This study provides a new test of time-use diary methodology, comparing diaries with a pair of
objective criterion measures: wearable cameras and accelerometers.
A volunteer sample of respondents (n=148) completed conventional self-report paper time-use
diaries using the standard UK Harmonised European Time Use Study (HETUS) instrument (Eurostat 2009). On the diary day, respondents wore a camera that continuously recorded images of their activities during waking hours (approx. 1500-2000 images/day) and also an accelerometer that recorded their physical activity (PA) continuously throughout the 24-hour period covered by the diary. Of the initial 148 participants recruited, 131 returned usable diary and camera records, of whom 124 also provided a usable whole-day accelerometer record.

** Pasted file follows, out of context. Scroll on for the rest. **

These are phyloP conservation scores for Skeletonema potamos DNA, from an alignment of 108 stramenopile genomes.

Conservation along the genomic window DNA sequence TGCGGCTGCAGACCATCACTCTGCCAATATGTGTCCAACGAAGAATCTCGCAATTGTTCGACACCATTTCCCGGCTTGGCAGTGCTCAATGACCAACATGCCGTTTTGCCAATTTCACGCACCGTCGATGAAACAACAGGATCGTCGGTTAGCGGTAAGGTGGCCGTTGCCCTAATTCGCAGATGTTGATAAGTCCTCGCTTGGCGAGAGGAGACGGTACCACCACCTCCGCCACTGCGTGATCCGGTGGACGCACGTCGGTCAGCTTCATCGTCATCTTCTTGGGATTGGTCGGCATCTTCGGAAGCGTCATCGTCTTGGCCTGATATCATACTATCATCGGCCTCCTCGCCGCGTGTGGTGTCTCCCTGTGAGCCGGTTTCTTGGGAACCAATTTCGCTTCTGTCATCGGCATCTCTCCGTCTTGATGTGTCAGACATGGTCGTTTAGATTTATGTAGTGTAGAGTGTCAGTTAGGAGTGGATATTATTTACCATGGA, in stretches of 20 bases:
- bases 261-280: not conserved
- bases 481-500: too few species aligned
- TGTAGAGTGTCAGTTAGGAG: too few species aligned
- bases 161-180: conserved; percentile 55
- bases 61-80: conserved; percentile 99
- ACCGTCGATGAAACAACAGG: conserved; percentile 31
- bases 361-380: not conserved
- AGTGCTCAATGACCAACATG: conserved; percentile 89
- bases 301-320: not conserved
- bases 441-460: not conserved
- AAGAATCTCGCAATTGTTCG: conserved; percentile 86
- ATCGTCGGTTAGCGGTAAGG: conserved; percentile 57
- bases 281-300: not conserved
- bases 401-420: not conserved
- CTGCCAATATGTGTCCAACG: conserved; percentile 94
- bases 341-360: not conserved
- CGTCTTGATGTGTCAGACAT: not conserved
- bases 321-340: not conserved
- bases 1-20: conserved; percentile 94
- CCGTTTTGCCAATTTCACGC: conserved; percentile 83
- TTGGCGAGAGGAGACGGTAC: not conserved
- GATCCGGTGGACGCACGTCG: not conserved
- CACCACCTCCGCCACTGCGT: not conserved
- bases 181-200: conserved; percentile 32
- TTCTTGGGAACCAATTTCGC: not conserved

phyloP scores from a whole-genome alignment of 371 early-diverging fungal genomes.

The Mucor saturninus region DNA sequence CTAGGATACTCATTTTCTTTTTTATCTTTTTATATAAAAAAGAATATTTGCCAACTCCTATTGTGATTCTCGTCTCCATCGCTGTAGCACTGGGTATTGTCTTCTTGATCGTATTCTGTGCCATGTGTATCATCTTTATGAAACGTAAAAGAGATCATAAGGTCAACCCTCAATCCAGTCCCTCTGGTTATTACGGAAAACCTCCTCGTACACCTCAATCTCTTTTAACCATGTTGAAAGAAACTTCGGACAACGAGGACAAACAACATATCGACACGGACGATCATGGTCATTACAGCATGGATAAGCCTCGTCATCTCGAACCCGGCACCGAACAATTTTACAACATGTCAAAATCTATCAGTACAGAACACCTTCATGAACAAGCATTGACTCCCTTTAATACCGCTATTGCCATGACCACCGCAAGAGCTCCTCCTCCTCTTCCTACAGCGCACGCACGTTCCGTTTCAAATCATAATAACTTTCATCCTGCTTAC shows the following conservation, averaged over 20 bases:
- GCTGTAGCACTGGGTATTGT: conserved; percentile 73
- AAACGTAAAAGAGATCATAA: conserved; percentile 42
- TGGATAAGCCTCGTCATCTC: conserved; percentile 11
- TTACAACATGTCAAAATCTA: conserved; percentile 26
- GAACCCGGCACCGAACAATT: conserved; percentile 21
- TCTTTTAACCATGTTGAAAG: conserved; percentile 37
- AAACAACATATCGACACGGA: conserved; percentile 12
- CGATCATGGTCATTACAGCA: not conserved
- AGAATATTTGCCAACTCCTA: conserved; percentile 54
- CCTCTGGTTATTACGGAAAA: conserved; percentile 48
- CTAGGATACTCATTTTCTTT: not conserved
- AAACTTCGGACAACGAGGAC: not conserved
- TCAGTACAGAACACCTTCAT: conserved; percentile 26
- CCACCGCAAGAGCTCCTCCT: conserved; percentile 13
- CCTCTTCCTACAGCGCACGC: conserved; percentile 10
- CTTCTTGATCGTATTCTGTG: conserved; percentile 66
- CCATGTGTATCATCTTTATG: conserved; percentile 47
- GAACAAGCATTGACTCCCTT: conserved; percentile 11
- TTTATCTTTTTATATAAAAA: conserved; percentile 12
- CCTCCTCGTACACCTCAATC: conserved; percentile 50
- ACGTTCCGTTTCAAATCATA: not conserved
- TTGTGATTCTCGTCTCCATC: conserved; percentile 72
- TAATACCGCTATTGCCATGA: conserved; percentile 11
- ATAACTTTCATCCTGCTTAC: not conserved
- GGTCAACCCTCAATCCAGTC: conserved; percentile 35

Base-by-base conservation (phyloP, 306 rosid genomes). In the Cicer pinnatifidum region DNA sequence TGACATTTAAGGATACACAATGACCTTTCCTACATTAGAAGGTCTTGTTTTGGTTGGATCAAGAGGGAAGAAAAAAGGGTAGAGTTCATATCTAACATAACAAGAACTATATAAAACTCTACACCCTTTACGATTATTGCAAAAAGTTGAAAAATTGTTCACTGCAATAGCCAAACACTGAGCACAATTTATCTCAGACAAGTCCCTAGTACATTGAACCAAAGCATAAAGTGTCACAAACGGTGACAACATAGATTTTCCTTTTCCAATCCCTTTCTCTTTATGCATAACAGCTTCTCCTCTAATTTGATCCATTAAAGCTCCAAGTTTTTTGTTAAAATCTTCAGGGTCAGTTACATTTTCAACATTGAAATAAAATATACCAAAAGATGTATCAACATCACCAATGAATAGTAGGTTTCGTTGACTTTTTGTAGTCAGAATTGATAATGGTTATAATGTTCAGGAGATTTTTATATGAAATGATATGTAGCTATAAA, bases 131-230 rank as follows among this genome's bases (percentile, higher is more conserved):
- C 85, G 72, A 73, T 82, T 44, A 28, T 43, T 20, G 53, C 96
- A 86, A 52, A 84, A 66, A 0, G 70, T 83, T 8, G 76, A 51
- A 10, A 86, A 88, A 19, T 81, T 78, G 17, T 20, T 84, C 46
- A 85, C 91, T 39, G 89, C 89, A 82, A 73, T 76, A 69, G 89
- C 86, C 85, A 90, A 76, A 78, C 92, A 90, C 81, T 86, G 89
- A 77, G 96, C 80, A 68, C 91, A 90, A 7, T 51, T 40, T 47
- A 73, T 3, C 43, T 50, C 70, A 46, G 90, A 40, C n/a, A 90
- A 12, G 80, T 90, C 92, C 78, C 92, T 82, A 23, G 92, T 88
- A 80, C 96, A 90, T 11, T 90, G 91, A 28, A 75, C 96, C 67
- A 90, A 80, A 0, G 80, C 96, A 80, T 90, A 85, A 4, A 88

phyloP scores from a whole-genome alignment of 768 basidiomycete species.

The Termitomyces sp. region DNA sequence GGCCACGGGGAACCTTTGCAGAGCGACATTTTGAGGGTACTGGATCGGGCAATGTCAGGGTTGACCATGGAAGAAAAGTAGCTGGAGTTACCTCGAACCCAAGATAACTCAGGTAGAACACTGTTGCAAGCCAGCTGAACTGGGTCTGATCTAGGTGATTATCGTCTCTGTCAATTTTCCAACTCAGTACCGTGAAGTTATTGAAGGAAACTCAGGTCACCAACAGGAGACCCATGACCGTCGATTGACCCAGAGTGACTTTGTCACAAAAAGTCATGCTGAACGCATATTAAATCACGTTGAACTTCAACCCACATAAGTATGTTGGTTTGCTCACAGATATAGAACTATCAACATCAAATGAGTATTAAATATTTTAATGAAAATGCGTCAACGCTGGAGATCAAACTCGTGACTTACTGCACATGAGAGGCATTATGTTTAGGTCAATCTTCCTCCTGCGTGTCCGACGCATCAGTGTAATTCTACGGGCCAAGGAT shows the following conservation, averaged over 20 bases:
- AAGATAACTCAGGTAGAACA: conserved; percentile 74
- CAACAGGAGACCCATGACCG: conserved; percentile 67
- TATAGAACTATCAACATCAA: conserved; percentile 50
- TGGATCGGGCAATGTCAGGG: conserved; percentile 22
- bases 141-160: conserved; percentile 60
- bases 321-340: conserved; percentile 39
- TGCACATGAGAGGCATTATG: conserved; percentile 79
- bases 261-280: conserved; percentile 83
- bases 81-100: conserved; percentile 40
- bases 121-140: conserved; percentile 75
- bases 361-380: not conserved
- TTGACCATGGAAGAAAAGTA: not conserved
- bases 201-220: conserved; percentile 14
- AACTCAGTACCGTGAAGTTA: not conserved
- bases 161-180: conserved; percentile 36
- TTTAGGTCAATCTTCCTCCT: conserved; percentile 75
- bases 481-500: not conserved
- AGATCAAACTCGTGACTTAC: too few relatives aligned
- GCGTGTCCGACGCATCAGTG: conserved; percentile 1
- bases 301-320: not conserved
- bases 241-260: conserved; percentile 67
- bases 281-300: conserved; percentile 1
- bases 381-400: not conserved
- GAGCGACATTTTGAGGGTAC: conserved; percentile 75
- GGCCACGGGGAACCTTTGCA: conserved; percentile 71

The comparison of the diary data with the camera and accelerometer records strongly supports
using diary methodology at both the aggregate (sample) and individual levels and provides evidence that time-use data may be a preferable alternative to PA Questionnaires (PAQs) for providing population-level estimates of physical activity energy expenditure (PAEE). It implies new
opportunities for calibrating metabolic equivalent of task (MET) attributions to activities, using large scale time-use diary studies deployed for samples representative of national populations.